Taxation of U.S. Olympic Medal Winners

As U.S. athletes are finishing up competing in the 2016 Summer Olympics, Congress is considering tax relief for medal-winning Olympians. Specifically, proposed legislation (discussed below) would exclude from taxable income awards made by the U.S. Olympic Committee (USOC) to Olympic medalists. Currently, the USOC awards U.S. Olympic medalists a "victory" bonus of $25,000 for gold, $15,000 for silver, and $10,000 for bronze (each member of a medal-winning team receives a full bonus). In addition, awards may also be made by an athlete's respective sporting federation (e.g., USA Swimming for athletes competing in swimming events).

These awards are currently considered taxable income under Section 74 of the Internal Revenue Code. Essentially, Section 74 states that gross income, for the purposes of determining tax liability, includes amounts received as prizes and awards. At the top marginal tax rate of 39.6%, Olympic "victory" bonus awards could result in a tax of up to $9,900 for each gold, $5,940 for each silver, and $3,960 for each bronze. (The value of awards from sporting federations and from the metal in an Olympic medal are also considered taxable income, but not included in the calculation above.) For most U.S. Olympic medal winners, who lack substantial outside income, the tax on each medal would likely be considerably lower. In addition, some training and travel expenses may be claimed as tax deductible business expenses.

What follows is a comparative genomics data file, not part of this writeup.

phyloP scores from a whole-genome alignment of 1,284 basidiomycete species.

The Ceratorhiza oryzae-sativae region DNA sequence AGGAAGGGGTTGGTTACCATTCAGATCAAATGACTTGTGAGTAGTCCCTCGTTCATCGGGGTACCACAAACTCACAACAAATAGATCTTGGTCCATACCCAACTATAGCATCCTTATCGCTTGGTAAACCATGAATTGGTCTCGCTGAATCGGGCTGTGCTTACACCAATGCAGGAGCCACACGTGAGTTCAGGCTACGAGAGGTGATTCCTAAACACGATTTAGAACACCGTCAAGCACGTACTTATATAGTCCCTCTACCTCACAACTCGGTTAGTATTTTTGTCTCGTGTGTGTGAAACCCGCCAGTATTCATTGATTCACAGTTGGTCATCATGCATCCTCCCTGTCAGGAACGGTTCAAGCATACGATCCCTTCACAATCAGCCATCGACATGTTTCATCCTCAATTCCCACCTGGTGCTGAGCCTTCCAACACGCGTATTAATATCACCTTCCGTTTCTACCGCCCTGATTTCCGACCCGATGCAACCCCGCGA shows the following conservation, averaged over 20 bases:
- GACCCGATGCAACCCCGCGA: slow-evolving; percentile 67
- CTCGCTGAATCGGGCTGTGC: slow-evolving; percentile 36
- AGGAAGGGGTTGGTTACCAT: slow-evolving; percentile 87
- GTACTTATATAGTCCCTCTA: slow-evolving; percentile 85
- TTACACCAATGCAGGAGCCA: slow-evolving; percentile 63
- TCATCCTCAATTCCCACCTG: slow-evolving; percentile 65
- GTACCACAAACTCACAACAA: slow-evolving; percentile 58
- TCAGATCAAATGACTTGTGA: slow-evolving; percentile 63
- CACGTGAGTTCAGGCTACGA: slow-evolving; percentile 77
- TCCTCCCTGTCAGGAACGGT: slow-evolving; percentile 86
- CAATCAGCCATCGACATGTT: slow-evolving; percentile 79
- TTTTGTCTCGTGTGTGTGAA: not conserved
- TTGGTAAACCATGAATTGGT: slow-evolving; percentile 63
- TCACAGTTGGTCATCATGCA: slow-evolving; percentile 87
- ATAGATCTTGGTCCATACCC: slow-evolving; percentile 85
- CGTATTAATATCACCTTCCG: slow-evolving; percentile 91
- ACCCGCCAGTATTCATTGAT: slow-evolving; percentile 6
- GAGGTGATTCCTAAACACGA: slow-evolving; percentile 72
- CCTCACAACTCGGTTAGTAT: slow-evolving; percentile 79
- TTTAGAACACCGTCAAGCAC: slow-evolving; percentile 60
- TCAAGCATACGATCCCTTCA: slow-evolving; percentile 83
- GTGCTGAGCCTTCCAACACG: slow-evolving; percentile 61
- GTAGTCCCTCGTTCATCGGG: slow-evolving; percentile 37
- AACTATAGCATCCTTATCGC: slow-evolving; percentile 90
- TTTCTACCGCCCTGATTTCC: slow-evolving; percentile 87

In the 114th Congress, efforts have been made to provide tax relief to U.S. Olympic medal winners. The United States Appreciation for Olympians and Paralympians Act (S. 2650) would amend Section 74 to exclude prizes awarded by the USOC to U.S. competitors in the Olympics or the Paralympic Games and the value of the medals themselves from taxation (but not awards from sporting federations). S. 2650 passed the Senate by unanimous consent on July 12, 2016. A companion measure being introduced by Representatives Dold and Farenthold in the House of Representatives is expected to have a Ways and Means Committee Markup in September. Similar legislation was introduced by Representatives Farenthold and Butterfield in the House earlier in the 114th Congress (H.R. 2628).

From an economic perspective, the proposal raises a number of possible concerns. In terms of horizontal equity, the proposal would treat Olympic medalists differently from winners of other awards (e.g., Nobel Prize or spelling bee winners) by only providing an exclusion of Olympic medalists while the value of other awards remains taxable. Concerns about vertical equity may also be raised as the value of the exclusion is higher for athletes with higher income (e.g., from spousal income, endorsements, or professional contracts) due to the progressive rate structure of the individual income tax. Finally, the provision adds complexity to the tax code which increases the cost of complying with and administering the tax code.